Rural oil bulk-buying clubs help 'fuel poor'
Six years ago in a Berkshire pub local resident Lanie Allen was discussing how expensive heating oil was for anyone buying just a few hundred litres.
This, she felt, was unfair - especially on the elderly and people living alone - so she started an oil club.
It is now one of many springing up in rural areas, where thousands of homes have no mains gas.
Her club in Hampstead Marshall now has more than 400 members and she bulk buys oil twice a month at a cut price.
Instead of tankers making individual trips to the village each time a customer orders fuel, suppliers can make all their deliveries in one day, saving time and diesel.
According to the Office of Fair Trading, about 1.5m homes across the UK, mostly in rural areas, are dependent on heating oil.
The price fluctuates daily - customers have reported paying 50p to £1 per litre, with the highest prices in winter.
Residents ordering individually must buy a minimum of 500 litres, which is charged at a higher rate, and companies are increasingly asking for payment up front.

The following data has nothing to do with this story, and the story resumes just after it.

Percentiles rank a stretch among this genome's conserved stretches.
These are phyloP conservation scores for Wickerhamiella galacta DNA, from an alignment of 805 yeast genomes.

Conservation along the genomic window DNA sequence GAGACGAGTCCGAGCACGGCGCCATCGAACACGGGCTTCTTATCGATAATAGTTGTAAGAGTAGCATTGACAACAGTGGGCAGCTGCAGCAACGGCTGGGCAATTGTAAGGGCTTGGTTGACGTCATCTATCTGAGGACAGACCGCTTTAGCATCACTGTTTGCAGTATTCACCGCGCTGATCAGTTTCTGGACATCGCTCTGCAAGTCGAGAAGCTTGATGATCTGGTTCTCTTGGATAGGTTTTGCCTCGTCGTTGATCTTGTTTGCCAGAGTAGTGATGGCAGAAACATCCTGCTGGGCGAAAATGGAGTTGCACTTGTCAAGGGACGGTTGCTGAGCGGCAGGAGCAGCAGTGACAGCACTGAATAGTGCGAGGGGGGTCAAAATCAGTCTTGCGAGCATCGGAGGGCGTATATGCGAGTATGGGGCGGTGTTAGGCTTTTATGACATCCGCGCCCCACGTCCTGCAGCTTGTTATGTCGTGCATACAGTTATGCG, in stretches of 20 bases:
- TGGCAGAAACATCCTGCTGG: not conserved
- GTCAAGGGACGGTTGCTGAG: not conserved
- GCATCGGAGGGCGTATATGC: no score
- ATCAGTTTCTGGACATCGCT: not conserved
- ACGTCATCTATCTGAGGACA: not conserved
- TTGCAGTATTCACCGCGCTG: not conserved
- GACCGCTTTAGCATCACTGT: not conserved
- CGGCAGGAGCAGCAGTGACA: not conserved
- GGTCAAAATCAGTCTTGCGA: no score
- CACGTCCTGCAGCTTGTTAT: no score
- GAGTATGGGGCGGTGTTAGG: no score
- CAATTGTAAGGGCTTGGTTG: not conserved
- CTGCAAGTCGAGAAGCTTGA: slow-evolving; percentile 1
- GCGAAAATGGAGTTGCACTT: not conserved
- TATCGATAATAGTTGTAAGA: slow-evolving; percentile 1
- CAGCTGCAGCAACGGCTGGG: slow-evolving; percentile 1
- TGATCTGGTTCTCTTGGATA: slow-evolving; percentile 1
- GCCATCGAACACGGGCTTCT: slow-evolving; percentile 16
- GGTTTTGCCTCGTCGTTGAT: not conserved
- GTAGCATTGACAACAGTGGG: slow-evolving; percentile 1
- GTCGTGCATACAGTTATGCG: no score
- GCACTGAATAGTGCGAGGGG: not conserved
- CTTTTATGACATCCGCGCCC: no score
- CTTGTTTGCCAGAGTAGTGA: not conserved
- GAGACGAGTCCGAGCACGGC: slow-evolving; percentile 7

Mrs Allen said: "This is so unfair to the rural community. More and more companies are charging in advance and that's causing hardship for some people.
"You don't get that with other utilities - they invoice you after the event and you know how much it will cost, but oil prices keep changing.
"Our bills haven't gone down - the price of oil has gone up and up. It was only a few years ago we were paying 20p a litre."
The Citizens Advice service is now encouraging communities to register their oil schemes on its website to help others save money.
The charity said four million households in England were considered "fuel poor", meaning more than 10% of their income was spent on heating.
It said almost 30% of households without mains gas were living in fuel poverty.
Citizens Advice chief executive Gillian Guy said: "We are concerned at the number of people we see who are anxious about staying warm through the freezing winter months, as many can't afford the high costs of heating bills."
In Ellisfield, Hampshire, Ted Dowson helps run a small syndicate with 48 members.
The club has been running for four years and, although Mr Dowson gets nothing in return for his time, he says there is an increased sense of community spirit.
He said: "Everything you do like that is good for the community - there are different people I know now that I would never have met before."
More recently, community organisations have started their own schemes - Oxfordshire Rural Community Council began bulk buying a year ago and has been so successful, it is helping other rural community councils do the same.
Chief executive Linda Watson said: "There are already quite a number of communities that have local syndicates in place.
"What we have done is use that model to scale it up to maximise the buying power in communities."